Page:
Methodology

Participants will engage in plenary sessions, interactive workshops, and case discussions with a Teaching Fellow from  Harvard University. It also serves as a forum of small group discussion by participants in discussing some of the ethical and leadership challenges they are facing (or have faced).

 

Who Should Attend

This program is ideal for key decision makers and senior leaders in the public sector.

 

Key Benefits

Through the program, participants will:

  • Strategize how to balance the different types of ethical obligations involved in public administration in the increasingly volatile Asian context;
  • Learn to integrate and apply various types of moral judgment in complex administrative contexts;
  • Map out the relationship of constitutional and governance theory to the ethical obligations and loyalties of public administrators;
  • Identify typical moral dilemmas in public sector decision making;
  • Gain a deeper understanding of how individual personality and thought processes may impact decision making
  • Develop strategies for using one’s character to build value-add relationships in the public sphere

Faculty Director

Samuel Kim
President, Center for Asia Leadership | Harvard University, MPA

Samuel is the Co-founder and President of the Center for Asia Leadership. Passionate about nurturing and empowering talents in Asia, he has been actively engaging various stakeholders in developing and running over 42 programs annually in more than 27 countries in Asia to help emerging leaders explore opportunities to be socially responsible in facing the region’s complex challenges. Samuel oversees them, along with a team of 36 comprising Faculty and Teaching Fellows from Harvard and Stanford University, and administrators at the main office in Boston, U.S., and the Asian regional hubs in Kuala Lumpur, Seoul, Manila, and Tokyo.. Prior to establishing the Center, Samuel worked for 14 years in varying sectors from strategy consulting and social entrepreneurship to international development, politics, and government. He served as a Visiting Fellow at the Asia Center at Harvard University and at the Kellogg School of Management in Northwestern University. He holds a Masters of Public Administration from the Harvard Kennedy School of Government and completed his undergraduate studies in law and political science.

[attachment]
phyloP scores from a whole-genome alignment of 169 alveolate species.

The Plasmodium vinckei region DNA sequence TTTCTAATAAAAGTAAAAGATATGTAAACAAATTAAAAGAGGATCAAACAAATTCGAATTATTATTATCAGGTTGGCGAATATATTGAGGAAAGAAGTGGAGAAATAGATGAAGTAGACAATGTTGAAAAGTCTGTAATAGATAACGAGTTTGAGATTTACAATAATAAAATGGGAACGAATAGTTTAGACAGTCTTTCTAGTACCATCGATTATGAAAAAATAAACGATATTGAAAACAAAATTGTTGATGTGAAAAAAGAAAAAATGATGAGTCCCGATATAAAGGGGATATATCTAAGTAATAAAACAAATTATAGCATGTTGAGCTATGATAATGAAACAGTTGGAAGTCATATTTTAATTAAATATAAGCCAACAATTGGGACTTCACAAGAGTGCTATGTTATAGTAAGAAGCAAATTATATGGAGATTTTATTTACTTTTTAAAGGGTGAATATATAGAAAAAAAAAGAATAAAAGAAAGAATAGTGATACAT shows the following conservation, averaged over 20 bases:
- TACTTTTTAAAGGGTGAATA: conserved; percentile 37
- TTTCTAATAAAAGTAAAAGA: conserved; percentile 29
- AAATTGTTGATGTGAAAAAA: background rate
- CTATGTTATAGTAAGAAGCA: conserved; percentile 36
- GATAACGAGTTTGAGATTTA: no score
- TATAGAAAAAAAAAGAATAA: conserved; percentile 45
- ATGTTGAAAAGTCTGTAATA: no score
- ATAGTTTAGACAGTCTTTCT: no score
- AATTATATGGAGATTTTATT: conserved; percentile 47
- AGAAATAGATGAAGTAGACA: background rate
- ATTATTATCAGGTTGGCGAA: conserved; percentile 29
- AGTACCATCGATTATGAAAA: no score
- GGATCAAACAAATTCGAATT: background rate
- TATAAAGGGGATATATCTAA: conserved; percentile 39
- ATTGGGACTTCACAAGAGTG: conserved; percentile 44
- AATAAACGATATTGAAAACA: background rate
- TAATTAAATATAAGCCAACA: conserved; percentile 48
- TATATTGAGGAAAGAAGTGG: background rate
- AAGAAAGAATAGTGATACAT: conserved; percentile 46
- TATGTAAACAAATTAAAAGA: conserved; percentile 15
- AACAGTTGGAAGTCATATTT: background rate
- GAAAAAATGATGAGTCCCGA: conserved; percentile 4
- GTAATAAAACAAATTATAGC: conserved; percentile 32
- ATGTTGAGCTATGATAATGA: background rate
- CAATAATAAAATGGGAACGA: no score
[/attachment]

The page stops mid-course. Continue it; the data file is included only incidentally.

Teaching Faculty 

Professor Dean Williams

Professor Dean Williams
Adjunct Lecturer in Public Policy. Harvard University

Professor Dean Williams teaches at Harvard University’s Kennedy School and is based at the Center for Public Leadership. He is the author of Real Leadership: Helping People and Organizations Face Their Toughest Challenges and Leadership for a Fractured World: How to Cross Boundaries, Build Bridges, and Lead Change. Dean served as an adviser on reform and development for the governments of Australia, Singapore, Nigeria, Brunei, East Timor and Madagascar, and consulted with numerous corporations worldwide on leadership development and organizational change. One of Williams’ goals, is to bring “full reality” into the classroom and the field of leadership.”